We get it. You're sick of dousing yourself in bug spray only to end up with mosquito bites anyway. Enter: mosquito repellent plants. Not only can they help liven up your backyard, but they can help keep pesky insects away, too. We talked to Charlotte Bailey, a horticulturist qualified by the Royal Horticultural Society, about which plants can actually help keep mosquitoes away.
Which mosquito-repellant plants work?
According to Bailey, some plants that repel mosquitoes include:
Rosemary: Its scent repels the bugs. It thrives in hot and dry climates in containers.
Lavender: Its distinct “herbal aroma” makes it one of the best mosquito repellent plants, said Bailey. It not only shoos away mosquitoes but animals like deer as well. It’s a hearty plant, too — it just needs good drainage and lots of direct sunlight, and it’s all set.
Catmint: Not to be confused with catnip. It rarely needs water and thrives in light shade to full sunlight. But most importantly, according to Bailey, research has found it to be a whopping 10 times more effective than DEET (think: the chemical found in most insect repellents). So if you plant enough of it, you may be able to throw that bug spray away.
Bee balm: This colorful flower (which comes in shades of red, pink, purple, and more) attracts butterflies and bees while keeping other bugs away. It thrives in direct sunlight with soil that has good drainage.
Lemongrass: Aka the most common natural ingredient in insect repellents. Lemongrass thrives in warmer conditions in direct sunlight. It has a high concentration of citronella oil, which has a strong citrus smell that keeps mosquitoes away. It also grows pretty tall (think: three to five feet), so it can be great for adding a little privacy to your outdoor spaces.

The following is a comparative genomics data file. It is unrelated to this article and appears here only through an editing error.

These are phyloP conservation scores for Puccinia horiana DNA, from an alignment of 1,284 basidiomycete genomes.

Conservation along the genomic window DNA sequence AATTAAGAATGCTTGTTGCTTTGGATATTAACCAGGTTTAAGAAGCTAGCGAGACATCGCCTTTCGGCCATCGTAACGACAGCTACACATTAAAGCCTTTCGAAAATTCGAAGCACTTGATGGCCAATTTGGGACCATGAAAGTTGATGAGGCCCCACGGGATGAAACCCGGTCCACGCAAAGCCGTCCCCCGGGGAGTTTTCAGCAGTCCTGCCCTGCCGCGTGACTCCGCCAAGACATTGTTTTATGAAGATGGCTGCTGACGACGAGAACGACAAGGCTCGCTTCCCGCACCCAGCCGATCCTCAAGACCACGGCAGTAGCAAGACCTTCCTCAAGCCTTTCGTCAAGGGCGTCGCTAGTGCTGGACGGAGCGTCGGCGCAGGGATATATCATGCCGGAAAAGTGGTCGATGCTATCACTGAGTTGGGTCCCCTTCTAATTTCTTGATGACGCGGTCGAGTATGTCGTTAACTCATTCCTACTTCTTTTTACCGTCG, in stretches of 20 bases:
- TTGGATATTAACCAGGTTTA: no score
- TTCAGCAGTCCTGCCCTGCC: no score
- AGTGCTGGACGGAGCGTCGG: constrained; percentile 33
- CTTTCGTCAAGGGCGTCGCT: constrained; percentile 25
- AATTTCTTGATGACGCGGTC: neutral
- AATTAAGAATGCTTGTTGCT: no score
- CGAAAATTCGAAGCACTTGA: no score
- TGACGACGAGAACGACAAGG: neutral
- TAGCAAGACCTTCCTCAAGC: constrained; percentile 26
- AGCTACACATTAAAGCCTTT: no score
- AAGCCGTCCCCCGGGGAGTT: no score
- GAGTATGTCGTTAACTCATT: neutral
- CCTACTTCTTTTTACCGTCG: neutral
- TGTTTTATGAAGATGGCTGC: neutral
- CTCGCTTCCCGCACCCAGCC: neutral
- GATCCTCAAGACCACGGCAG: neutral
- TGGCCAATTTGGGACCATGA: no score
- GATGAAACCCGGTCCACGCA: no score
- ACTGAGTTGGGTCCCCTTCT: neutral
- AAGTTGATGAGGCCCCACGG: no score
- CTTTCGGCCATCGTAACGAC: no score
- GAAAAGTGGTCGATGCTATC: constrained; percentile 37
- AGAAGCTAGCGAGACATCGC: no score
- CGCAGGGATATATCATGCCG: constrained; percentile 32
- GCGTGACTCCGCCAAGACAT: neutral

Basil: This plant can keep both mosquitoes and flies away. It likes to be put in direct sunlight and kept damp. And it can be planted among your other flowers or in its own container.
Allium: This plant’s globe-shaped flowers may look like something out of a Dr. Seuss book. But they can give you the mosquito protection you need. They prefer full sun and soil that has good drainage.
Sage: It can be dried and used to make homemade bug spray. Or if you have a fire pit, you can throw its leaves into the flames to keep bugs away. Make sure its soil has good drainage. And that it gets plenty of indirect sunlight.
How else can I use these plants to keep mosquitoes away?
Just having the plant growing in your yard won’t necessarily do much to repel mosquitoes. But using the oils and scents from the plants will help keep bugs at bay. They can be found in heavy concentrations in the leaves of the plants, said Bailey. So your best bet is to crush the leaves (think: spread them on the ground in your outdoor space so the oils are released when you step on them) or burn the leaves (bug-repelling bonfire, anyone?). You can also crush the leaves and rub them on your skin — but make sure to do a patch test first to make sure you’re not allergic, said Bailey.
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